Kozlowski runs a solo practice in Crown Point, where her dual-state licensing comes in handy when handling family law cases, particularly when one parent in a divorce moves across state lines.

“Some people will call before they move to see how moving to another state might affect their child support,” she said.

In probate cases, too, clients appreciate working with an attorney who can handle complicated estate matters.

“Right now I’m doing one where the person owned property in Illinois, but he died in Indiana,” Kozlowski said, adding that a wrongful death lawsuit had been filed on behalf of the decedent. “Now there’s kind of a war as to who has jurisdiction.”

But according to Patrick Olmstead, chair of the ISBA’s Ethics Hotline, some attorneys may misinterpret jurisdiction – or the limits of their ability to work on a case.

Olmstead said an attorney he knew who was living in Ohio and applying to the Ohio bar represented a former Indiana client, who was an Indiana resident, on a will change.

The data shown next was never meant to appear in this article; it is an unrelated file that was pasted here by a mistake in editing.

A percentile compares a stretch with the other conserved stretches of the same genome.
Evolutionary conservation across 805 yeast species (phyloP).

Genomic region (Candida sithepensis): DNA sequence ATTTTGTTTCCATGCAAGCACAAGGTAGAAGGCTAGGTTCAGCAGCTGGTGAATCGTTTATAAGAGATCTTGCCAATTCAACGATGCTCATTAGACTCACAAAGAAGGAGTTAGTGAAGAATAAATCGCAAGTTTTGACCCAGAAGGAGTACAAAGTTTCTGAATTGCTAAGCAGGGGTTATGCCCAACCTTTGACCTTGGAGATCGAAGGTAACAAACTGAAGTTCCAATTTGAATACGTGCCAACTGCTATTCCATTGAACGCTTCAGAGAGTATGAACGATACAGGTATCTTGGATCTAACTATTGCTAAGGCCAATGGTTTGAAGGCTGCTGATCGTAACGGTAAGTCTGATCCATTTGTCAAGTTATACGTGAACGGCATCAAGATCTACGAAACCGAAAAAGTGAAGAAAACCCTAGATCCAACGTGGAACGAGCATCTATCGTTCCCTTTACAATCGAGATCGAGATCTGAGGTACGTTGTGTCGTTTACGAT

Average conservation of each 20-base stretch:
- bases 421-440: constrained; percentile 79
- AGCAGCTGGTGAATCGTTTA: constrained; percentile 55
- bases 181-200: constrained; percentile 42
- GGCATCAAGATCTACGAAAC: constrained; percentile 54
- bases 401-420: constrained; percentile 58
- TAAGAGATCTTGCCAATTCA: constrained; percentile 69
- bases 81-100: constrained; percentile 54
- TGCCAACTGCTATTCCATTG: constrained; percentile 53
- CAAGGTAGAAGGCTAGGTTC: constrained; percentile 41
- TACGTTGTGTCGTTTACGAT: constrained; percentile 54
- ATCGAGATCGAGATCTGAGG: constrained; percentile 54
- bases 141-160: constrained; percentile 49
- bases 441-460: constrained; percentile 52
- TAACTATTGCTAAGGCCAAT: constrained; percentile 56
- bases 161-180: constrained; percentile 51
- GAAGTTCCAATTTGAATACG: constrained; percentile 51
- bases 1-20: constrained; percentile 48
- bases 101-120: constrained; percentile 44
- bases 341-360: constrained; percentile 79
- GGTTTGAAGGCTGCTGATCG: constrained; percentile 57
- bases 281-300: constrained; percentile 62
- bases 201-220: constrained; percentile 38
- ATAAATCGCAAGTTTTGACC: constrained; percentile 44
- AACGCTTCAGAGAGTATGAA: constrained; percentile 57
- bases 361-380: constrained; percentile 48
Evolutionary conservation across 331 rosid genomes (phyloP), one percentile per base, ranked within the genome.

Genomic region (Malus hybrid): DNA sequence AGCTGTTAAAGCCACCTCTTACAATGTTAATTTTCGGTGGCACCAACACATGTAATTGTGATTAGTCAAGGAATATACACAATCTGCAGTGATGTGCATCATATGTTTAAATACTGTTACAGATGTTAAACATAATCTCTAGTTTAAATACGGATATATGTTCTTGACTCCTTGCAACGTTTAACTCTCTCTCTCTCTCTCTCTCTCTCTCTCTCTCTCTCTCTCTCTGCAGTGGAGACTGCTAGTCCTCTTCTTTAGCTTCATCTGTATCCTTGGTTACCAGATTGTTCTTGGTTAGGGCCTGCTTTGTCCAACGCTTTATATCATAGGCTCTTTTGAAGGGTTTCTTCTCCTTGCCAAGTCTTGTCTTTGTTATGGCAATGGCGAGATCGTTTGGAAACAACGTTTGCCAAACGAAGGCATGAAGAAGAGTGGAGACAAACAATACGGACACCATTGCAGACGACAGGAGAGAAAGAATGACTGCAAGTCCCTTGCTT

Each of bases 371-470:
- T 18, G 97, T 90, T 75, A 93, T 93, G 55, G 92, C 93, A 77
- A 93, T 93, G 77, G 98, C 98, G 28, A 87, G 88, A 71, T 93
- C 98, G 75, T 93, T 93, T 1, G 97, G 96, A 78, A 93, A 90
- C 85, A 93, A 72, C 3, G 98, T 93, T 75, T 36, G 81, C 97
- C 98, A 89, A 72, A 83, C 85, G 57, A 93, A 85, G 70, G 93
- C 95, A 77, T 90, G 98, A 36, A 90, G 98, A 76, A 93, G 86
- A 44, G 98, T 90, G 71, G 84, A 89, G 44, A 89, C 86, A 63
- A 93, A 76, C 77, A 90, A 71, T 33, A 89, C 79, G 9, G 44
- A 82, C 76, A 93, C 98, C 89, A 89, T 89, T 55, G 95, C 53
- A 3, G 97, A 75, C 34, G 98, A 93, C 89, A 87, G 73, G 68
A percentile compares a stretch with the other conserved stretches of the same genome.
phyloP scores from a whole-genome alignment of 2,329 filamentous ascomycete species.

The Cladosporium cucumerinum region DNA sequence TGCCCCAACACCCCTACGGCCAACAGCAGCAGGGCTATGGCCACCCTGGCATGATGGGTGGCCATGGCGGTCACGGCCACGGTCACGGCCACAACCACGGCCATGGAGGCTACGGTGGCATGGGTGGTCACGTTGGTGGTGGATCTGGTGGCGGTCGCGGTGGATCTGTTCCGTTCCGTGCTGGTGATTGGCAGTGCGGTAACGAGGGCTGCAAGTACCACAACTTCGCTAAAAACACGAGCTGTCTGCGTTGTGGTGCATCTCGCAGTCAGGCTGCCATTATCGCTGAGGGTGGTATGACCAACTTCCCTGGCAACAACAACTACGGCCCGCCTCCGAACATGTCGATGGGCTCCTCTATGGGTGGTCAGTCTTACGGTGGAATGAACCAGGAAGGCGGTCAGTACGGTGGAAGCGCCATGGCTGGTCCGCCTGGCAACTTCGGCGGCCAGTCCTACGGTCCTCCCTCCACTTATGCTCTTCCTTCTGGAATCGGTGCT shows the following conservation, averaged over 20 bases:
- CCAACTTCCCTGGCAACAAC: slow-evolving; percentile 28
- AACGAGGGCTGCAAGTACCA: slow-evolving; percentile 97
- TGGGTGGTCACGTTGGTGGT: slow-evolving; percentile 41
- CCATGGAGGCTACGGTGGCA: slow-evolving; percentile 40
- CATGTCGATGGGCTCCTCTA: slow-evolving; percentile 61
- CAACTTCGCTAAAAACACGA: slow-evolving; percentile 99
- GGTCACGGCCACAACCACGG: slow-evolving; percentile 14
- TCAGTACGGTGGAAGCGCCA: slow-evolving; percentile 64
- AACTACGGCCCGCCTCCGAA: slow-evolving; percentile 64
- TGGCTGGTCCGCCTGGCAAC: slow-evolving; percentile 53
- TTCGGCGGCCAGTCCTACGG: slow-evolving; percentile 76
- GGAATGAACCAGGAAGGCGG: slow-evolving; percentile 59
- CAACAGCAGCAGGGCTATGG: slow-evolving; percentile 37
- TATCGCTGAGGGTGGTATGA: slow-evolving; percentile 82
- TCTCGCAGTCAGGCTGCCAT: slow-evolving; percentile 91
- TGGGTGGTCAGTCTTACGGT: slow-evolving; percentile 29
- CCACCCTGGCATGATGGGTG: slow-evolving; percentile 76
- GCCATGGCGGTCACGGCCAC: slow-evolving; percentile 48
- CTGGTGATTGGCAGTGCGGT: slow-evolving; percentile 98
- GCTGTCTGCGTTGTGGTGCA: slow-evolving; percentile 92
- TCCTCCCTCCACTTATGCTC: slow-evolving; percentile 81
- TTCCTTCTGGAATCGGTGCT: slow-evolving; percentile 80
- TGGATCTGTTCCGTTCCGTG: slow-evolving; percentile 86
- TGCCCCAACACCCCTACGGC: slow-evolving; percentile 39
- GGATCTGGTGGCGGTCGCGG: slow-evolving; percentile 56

“The Ohio disciplinary authorities found out about the amended will and charged her with the Unauthorized Practice of Law (even though she was an Indiana-licensed attorney taking care of an Indiana client). Other jurisdictions have ruled similarly,” Olmstead said.

“As chair of the Ethics Hotline, I also warn people that multiple licenses create unique disciplinary issues. For example, which state’s disciplinary rules apply when you’re representing an Illinois client? It’s a fact-sensitive question,” he said.

Olmstead is licensed to practice in Indiana and Missouri. “I tell people that it’s a pain, and recommend against getting admitted in multiple states, unless you practice near a border,” he said via email. “I do not actively practice in Missouri. Yet, I still have Missouri CLE requirements, bar dues, etc. Even though it’s easier when you go on ‘inactive’ status, it’s still a use of your time.”